The PIRLS reading passages, as well as the ePIRLS online reading texts, undergo extensive review by the Reading Development Group and the National Research Coordinators. Considerable effort is expended to ensure that the texts and websites have the following characteristics:

  • Clarity and coherence;
  • Appropriate content across countries and cultures;
  • Interesting, engaging content for a wide range of students; and
  • Adequate basis for assessing the full range of comprehension processes.

In order to reflect the goal of approximating an authentic reading experience in the assessment, the reading passages—whether presented digitally or in printed formats as well as the simulated online materials—must be typical of those read by students in their everyday experiences and reflect students’ authentic reading experiences, in and outside of school. In order to help achieve this goal, the texts are typically provided and reviewed by the participating countries to be representative of the literary and informational materials their students read.

The time constraints of the assessment situation place some limits on the length of texts, because students need time to read the entire passage and answer comprehension questions. Consistent with the range in difficulty across PIRLS, the passage length generally averages from about 500 to 800 words. However, length will vary somewhat because other text characteristics also affect rate of reading.

With the transition to a digital environment, the aim is to increase the diversity of text types included in PIRLS 2021. For example, PIRLS could include texts from plays, magazines, and newspapers as well as traditional letters, emails, and short messages. Also, information can be presented in many different formats. Even informational pieces that are primarily presented via text may include a table to document facts or a picture to illustrate a description. Both print materials and websites present a considerable amount of information via lists, charts, graphs, and diagrams. Hybrid texts are not new, but there have been developments that have proliferated due to rapid changes in communication styles and modes brought about by new media and digital texts.

The ePIRLS online informational reading tasks in science or social studies are adapted from internet websites. Each task involves approximately three different websites totaling about five to ten web pages. Reflecting the fact that online reading often involves sorting through more information than is actually necessary to achieve one’s goal, the texts contained in an ePIRLS assessment task average about 1000 words in total.

Clarity and coherence are essential criteria for PIRLS texts. Typically, the passages and websites have been written by successful authors who understand writing for a young audience, such that the texts have an appropriate level of linguistic features and density of information. In the context of an international study, attaining authenticity in assessment reading experience may be somewhat constrained by the need to translate the texts into numerous languages. Thus, care is taken to choose texts that can be translated without loss of clarity in meaning, or in potential for student engagement.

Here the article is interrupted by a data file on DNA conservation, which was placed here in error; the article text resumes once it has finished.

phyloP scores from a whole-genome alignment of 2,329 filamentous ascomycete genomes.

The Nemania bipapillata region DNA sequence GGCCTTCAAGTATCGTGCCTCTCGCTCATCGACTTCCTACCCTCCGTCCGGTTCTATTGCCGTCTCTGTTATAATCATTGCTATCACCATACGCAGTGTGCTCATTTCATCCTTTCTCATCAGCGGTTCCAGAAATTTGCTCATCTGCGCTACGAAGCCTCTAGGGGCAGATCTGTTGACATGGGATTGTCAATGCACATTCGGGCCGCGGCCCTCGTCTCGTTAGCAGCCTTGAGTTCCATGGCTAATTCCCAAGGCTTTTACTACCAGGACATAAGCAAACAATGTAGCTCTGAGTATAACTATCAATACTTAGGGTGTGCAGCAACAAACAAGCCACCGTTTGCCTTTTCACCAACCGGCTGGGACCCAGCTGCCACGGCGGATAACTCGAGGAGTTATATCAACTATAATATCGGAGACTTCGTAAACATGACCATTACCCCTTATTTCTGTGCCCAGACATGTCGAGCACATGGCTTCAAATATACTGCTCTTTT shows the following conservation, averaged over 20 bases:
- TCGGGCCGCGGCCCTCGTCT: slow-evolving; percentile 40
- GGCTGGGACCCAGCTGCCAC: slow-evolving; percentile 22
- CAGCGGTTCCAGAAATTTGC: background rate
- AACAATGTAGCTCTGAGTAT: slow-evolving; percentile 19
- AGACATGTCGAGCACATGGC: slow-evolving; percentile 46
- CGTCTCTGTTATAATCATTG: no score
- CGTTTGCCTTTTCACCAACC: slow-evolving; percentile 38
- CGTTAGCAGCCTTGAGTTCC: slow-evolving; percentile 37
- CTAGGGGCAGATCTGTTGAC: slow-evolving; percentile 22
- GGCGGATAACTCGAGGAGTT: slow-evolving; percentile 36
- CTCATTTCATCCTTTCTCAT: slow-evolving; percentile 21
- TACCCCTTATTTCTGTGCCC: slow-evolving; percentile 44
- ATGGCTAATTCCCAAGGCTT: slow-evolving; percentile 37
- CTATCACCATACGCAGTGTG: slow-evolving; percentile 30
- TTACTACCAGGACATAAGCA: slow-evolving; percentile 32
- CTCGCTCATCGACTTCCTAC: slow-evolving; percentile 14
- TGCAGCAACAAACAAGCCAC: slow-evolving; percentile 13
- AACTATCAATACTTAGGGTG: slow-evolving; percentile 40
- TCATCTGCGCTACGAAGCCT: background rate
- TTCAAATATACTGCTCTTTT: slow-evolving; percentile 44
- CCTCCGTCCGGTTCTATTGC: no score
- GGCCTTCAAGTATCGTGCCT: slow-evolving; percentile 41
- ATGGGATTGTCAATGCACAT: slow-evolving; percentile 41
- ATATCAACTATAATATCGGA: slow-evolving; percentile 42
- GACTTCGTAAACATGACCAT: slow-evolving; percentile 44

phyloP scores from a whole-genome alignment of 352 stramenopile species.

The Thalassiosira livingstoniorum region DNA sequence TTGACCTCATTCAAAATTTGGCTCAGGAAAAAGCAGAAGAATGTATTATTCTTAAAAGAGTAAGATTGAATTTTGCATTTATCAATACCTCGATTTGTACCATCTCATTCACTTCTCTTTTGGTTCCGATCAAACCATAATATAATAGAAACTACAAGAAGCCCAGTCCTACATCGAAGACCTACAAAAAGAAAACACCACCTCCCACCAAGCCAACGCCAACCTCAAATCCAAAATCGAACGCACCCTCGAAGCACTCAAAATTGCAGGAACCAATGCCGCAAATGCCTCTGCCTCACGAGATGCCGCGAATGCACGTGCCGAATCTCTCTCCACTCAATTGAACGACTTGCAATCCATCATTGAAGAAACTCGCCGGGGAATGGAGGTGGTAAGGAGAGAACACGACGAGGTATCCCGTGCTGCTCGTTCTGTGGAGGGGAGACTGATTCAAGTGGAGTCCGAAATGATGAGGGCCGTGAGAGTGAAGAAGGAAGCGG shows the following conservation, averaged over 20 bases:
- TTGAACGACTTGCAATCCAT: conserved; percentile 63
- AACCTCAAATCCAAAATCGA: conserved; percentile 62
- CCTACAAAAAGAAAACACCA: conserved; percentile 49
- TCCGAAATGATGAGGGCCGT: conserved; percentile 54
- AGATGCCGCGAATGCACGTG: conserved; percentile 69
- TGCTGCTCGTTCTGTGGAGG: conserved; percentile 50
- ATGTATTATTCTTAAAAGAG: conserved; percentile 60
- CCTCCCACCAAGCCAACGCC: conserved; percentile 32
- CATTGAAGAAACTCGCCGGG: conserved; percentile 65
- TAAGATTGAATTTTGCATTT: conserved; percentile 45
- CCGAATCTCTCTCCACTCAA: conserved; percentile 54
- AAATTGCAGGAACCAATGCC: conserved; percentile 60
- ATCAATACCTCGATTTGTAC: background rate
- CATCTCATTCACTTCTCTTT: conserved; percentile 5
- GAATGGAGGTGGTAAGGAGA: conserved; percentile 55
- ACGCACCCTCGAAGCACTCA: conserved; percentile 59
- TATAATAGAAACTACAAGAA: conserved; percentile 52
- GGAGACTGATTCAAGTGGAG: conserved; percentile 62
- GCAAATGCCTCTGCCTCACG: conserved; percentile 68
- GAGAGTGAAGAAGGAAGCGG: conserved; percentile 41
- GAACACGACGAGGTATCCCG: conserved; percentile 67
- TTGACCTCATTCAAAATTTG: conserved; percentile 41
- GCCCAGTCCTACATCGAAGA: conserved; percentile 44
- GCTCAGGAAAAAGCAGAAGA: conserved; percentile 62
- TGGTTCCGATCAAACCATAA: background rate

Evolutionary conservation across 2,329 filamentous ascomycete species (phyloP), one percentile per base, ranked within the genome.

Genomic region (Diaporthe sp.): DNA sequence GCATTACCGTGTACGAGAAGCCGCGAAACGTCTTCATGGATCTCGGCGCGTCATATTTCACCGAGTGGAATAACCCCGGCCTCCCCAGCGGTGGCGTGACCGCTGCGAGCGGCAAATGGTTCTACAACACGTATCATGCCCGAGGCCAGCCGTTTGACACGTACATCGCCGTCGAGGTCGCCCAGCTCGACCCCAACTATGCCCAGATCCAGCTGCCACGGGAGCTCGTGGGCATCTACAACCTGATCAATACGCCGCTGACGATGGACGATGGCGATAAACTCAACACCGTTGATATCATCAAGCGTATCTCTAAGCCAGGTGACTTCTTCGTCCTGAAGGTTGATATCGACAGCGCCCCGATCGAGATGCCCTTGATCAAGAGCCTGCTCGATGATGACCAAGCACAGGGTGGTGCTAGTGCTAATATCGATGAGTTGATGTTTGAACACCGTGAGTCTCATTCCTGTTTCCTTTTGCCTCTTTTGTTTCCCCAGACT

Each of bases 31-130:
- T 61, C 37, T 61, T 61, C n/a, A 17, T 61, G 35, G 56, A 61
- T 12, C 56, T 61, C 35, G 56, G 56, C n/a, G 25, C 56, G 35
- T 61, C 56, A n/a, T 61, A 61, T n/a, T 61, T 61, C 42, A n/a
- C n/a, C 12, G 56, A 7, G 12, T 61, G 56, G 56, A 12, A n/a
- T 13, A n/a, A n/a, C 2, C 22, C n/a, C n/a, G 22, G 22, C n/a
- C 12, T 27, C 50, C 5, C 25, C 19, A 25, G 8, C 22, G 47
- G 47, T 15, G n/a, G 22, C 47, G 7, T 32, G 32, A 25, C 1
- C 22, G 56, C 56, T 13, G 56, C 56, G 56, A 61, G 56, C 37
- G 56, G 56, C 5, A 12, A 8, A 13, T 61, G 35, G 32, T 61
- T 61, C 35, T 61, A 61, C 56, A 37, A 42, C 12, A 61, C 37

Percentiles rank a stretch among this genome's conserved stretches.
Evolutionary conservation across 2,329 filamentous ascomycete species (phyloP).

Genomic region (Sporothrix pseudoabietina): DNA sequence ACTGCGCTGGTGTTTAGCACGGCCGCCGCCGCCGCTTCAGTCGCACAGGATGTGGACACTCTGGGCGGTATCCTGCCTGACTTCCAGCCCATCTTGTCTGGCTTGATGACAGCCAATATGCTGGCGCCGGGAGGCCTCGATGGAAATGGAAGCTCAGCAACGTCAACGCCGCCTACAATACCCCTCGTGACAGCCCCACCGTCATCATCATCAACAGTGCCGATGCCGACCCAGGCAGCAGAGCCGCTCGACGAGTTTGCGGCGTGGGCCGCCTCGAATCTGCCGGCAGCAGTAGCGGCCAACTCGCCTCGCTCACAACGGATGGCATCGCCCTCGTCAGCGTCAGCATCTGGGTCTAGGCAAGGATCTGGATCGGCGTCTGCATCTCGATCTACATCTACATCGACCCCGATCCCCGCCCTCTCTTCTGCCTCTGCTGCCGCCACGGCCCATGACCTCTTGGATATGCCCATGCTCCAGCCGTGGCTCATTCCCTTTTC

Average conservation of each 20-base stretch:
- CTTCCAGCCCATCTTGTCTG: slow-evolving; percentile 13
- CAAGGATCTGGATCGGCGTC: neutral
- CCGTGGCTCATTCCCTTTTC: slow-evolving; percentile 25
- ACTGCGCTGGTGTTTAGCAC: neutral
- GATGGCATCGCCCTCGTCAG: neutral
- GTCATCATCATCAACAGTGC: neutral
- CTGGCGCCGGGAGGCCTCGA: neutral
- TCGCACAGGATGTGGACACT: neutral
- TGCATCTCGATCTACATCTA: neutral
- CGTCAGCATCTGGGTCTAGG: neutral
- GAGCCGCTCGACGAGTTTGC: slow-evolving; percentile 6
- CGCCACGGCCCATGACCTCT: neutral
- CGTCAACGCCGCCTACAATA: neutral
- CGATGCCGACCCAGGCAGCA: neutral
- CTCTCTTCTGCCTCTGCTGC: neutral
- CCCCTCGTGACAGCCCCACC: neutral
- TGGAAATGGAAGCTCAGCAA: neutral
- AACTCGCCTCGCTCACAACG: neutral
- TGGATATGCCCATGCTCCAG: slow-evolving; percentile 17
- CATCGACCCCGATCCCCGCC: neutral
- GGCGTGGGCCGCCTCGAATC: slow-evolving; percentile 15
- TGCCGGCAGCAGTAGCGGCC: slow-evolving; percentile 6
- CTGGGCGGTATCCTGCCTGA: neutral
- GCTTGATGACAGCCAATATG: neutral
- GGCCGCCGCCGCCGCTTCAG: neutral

In selecting texts for use in an international reading assessment, it is crucial to pay close attention to the potential for cultural bias. Texts that depend heavily on culture-specific knowledge are automatically excluded. Text selection thus involves collecting and considering texts from as many of the participating countries as possible. The goal is for the texts to be universally applicable across cultures, and for the set of texts in the assessment to vary as widely as possible across nations and cultures, such that no country or culture is overrepresented in the assessment texts. The final selection of texts is based, in part, on the national and cultural representation of the entire set of assessment texts.

The appropriateness and readability of texts for the PIRLS assessment primarily is determined through iterative reviews by educators and curriculum specialists from countries participating in the assessments. Taking into account fairness and sensitivity to gender, racial, ethnic, and religious considerations, every effort is made to select texts that are topic and theme appropriate for the grade level and that elicit the full range of comprehension processes.

Finally, it is extremely important for the texts to be interesting to the greatest number of students. As part of the field test, students routinely are asked how well they like each of the texts, and a high level of positive response is fundamental for a text to be selected for the final set of assessment instruments.